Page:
How to Strengthen Relationships with 'Process Conversations'

Plan for the worst and you'll end up with the best.

Stever Robbins
5-minute read
Episode #513
two people engaged in a process conversation

How Much Checking Up Do You Need?

When I first started working with Intern MG, I called him a week before a deadline to see how things were progressing. He almost bit my head off for doubting that he would turn in his deliverable on time. He’s not a man to be micro-managed.

Contrast this with my artist friend Sparkles. Sparkles lives in the moment. Very, very in-the-moment. If Sparkles is working on a project, I need to check in every couple of days to make sure things aren’t running wildly late.

Most people have a good sense of how closely they need to be managed. Ask and share. When you do work together, you’ll be able to hit the right balance for each other.

What’s Your Decision-making Style?

Some people like to have their hand in every pot. If there’s a decision to be made, they want in, whether or not they’re qualified to have an opinion on the decision. Some people prefer to leave decision-making to others. And most of us are in between.

Discuss how you like to be involved in decisions. When shmoopie and I are planning a vacation to Montreal, my decision-making style is easy. I say, “You make all the decisions. It’s a holiday. I don’t want to deal.” Shmoopie then makes all the decisions.

When we’re planning the house finances, however, it’s a very different story. I say, “We make decisions together, responsibly, taking into account our retirement plans, income for the year, and savings rates.” Then shmoopie takes out a second mortgage to pay for Presidential Suite accommodations on the trip to Montreal.

As you can see, reaching agreement on decision-making style can have tremendous implications for retirement.

Saying You’re Sorry

Fifty years ago in the movie "Love Story," Ali McGraw’s character Jennifer says, "Love means never having to say you’re sorry." "Love Story" was fiction. Plus, Jennifer dies. Who's sorry now, Ali? Who's sorry now?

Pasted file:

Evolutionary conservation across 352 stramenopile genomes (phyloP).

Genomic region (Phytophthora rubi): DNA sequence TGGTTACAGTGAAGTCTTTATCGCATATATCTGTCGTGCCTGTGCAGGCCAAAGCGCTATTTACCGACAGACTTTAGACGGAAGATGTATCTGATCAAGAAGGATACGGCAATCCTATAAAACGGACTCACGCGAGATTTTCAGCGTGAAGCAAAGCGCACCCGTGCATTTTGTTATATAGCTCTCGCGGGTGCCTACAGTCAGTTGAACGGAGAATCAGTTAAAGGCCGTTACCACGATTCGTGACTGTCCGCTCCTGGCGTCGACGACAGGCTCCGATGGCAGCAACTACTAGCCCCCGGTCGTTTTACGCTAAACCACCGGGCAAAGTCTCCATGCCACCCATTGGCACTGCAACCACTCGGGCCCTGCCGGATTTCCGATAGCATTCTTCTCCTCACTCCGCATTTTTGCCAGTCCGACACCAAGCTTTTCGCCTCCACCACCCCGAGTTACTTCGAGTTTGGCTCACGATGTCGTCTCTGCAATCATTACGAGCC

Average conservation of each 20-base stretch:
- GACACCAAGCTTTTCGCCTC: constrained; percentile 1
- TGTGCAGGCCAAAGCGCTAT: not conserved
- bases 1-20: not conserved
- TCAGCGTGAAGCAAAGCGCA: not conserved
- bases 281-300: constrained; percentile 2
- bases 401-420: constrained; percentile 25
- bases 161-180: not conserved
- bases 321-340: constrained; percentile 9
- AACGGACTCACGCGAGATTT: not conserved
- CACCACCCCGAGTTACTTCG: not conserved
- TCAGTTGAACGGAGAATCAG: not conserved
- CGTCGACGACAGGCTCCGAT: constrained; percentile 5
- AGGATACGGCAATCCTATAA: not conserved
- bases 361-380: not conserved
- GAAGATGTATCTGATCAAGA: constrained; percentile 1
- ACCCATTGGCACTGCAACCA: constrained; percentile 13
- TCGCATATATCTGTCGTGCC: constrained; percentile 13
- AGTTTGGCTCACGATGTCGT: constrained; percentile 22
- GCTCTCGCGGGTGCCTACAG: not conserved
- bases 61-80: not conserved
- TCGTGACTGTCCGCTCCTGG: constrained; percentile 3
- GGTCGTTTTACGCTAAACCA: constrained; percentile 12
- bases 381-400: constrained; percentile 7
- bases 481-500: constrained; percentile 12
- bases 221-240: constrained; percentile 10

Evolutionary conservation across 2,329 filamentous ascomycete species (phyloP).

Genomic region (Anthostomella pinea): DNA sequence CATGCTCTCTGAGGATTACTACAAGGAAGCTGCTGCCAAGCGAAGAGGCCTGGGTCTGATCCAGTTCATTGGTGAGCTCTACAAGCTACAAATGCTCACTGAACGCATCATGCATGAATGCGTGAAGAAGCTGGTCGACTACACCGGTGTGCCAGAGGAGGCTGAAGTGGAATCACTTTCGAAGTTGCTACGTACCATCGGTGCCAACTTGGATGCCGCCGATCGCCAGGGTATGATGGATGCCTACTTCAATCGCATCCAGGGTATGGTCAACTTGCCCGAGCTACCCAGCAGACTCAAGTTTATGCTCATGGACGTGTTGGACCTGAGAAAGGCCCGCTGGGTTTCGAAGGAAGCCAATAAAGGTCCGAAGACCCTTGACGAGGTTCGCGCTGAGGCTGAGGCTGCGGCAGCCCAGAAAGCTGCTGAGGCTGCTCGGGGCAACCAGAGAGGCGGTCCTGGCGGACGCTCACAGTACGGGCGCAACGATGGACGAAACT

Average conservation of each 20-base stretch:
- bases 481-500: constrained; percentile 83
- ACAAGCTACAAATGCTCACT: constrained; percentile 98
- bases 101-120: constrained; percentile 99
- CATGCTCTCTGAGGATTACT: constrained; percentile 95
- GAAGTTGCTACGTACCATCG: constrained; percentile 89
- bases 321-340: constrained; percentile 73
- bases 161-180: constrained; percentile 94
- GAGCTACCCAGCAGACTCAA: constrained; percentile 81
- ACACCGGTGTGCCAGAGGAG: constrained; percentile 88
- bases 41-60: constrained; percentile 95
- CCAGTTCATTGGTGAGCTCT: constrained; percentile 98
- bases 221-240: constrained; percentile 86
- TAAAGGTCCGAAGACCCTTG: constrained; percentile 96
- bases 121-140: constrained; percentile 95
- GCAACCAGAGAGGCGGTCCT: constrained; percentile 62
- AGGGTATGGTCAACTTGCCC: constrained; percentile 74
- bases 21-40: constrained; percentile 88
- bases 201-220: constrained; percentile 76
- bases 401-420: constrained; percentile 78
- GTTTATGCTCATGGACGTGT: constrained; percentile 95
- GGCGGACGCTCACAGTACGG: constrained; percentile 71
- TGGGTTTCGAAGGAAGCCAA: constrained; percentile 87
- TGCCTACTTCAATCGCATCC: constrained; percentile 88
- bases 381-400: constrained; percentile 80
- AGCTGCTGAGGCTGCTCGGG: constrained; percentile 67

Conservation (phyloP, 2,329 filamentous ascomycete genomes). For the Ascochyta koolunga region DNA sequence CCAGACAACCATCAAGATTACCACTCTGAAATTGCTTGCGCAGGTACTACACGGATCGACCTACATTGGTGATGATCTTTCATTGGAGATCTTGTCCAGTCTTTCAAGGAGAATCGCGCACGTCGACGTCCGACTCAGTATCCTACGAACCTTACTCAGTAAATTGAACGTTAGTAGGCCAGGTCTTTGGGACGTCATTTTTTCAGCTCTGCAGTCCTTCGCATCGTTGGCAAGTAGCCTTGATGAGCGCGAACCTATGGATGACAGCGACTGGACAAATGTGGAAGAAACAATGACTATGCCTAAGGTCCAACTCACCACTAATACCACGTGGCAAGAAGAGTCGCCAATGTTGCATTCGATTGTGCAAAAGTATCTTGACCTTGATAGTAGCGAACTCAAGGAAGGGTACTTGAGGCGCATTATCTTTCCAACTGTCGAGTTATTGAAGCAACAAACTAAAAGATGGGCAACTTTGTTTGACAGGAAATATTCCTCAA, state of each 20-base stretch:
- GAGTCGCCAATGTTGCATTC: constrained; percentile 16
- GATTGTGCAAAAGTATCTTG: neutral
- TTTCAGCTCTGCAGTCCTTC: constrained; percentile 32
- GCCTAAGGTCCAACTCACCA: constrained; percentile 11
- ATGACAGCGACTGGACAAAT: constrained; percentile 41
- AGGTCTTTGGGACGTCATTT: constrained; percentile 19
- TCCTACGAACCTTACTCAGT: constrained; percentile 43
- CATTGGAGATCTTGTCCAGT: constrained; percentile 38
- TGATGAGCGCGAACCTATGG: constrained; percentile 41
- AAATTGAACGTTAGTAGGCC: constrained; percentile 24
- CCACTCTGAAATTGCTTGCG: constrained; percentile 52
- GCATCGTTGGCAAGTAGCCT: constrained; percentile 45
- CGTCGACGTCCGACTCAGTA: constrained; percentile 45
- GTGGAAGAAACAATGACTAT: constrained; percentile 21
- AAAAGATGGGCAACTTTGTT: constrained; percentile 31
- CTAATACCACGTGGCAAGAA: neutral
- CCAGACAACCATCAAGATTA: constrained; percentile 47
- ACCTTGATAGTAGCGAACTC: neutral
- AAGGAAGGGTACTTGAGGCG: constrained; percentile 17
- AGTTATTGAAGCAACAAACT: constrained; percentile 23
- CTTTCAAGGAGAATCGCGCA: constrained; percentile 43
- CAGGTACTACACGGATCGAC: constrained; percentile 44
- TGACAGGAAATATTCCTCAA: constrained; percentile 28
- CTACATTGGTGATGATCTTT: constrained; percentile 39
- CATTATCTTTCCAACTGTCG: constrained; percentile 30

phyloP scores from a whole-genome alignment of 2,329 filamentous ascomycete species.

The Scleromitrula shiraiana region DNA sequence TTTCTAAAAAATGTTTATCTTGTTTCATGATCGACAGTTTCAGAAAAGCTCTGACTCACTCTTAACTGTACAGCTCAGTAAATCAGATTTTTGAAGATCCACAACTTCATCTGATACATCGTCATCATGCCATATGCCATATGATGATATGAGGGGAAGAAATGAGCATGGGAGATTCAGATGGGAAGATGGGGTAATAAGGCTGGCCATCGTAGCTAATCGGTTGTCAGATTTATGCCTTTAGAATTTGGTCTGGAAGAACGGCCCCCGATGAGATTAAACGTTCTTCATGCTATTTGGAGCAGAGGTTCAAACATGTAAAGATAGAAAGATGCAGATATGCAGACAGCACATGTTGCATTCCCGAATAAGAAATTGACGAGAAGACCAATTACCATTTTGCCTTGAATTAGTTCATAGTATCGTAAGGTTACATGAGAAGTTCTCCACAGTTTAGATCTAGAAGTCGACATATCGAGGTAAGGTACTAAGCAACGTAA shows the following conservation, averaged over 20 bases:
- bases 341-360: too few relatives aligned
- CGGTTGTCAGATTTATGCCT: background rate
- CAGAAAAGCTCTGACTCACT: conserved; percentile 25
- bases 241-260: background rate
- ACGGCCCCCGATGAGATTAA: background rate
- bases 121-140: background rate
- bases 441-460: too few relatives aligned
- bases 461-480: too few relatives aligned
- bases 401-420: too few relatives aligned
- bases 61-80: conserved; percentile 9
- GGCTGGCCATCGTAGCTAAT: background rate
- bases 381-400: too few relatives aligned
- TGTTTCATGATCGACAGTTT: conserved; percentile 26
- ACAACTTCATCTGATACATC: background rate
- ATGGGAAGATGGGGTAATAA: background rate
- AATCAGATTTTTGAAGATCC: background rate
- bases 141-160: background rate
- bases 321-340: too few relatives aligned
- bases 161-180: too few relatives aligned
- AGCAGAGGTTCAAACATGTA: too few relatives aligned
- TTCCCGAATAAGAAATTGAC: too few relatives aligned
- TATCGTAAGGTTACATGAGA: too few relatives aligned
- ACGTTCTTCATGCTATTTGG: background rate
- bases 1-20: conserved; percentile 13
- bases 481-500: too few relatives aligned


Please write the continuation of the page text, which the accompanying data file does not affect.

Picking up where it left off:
Every relationship is made much more efficient if you just start apologizing on day one and keep apologizing for everything. If the other person says "You apologize too much!", apologize for that, too. Eventually, they’ll write you a very big check to go away and stop bothering them.

But while you’re still together, find out the other person’s apology language. Then you know how to apologize so they actually hear it as an apology. For details on the Five Apology Languages, check out Get-It-Done Guy episode 351.

Propose and Have that Initial Conversation

When should you set all this up? Now. Sometime early in a new relationship, have the process conversation. Don’t say, “Let’s have a process conversation.” Most people will look at you like you’ve lost your mind. Though the ones who jump at the chance will probably be great to be with. 

Instead, introduce the topic casually. “You know, I like to be able to be the best (boss, friend, co-worker, employee, shmoopie) I can. Would you object to that?” If they say yes they object, then that’s important information you can use. Run. Fast. Far away.

Otherwise, say, "Great." And then ask them about the various things we’ve been discussing. You may wonder if you can just start a process conversation, just like that? Yes. You can. Go do it.

Whether you’re getting a new boss, becoming a new boss, getting new co-workers, starting up with a new boyfriend, girlfriend, intersexfriend, husband, wife, or polyamorous family unit, a process conversation upfront can help it get off—and stay off—to a great start. Ask about communication channels, feedback, micromanagement, decision-making, and apologies. Pretty soon you’ll have a handbook for the relationship that will make it easy to have a great time together, putting your attention squarely on the agenda the two of you share.

I’m Stever Robbins. I like blunt feedback delivered kindly, and my apology language is acts of service. Follow GetItDoneGuy on Twitter and Facebook. If you have projects that are stalled or taking too long, check out my “Get-it-Done Groups” accountability groups. Learn more at http://SteverRobbins.com. Image of people engaged in process conversation © Shutterstock


About the Author

Stever Robbins

Stever Robbins is a graduate of W. Edward Deming’s Total Quality Management training program and a Certified Master Trainer Elite of NLP. He holds an MBA from the Harvard Business School and a BS in Computer Sciences from MIT. 

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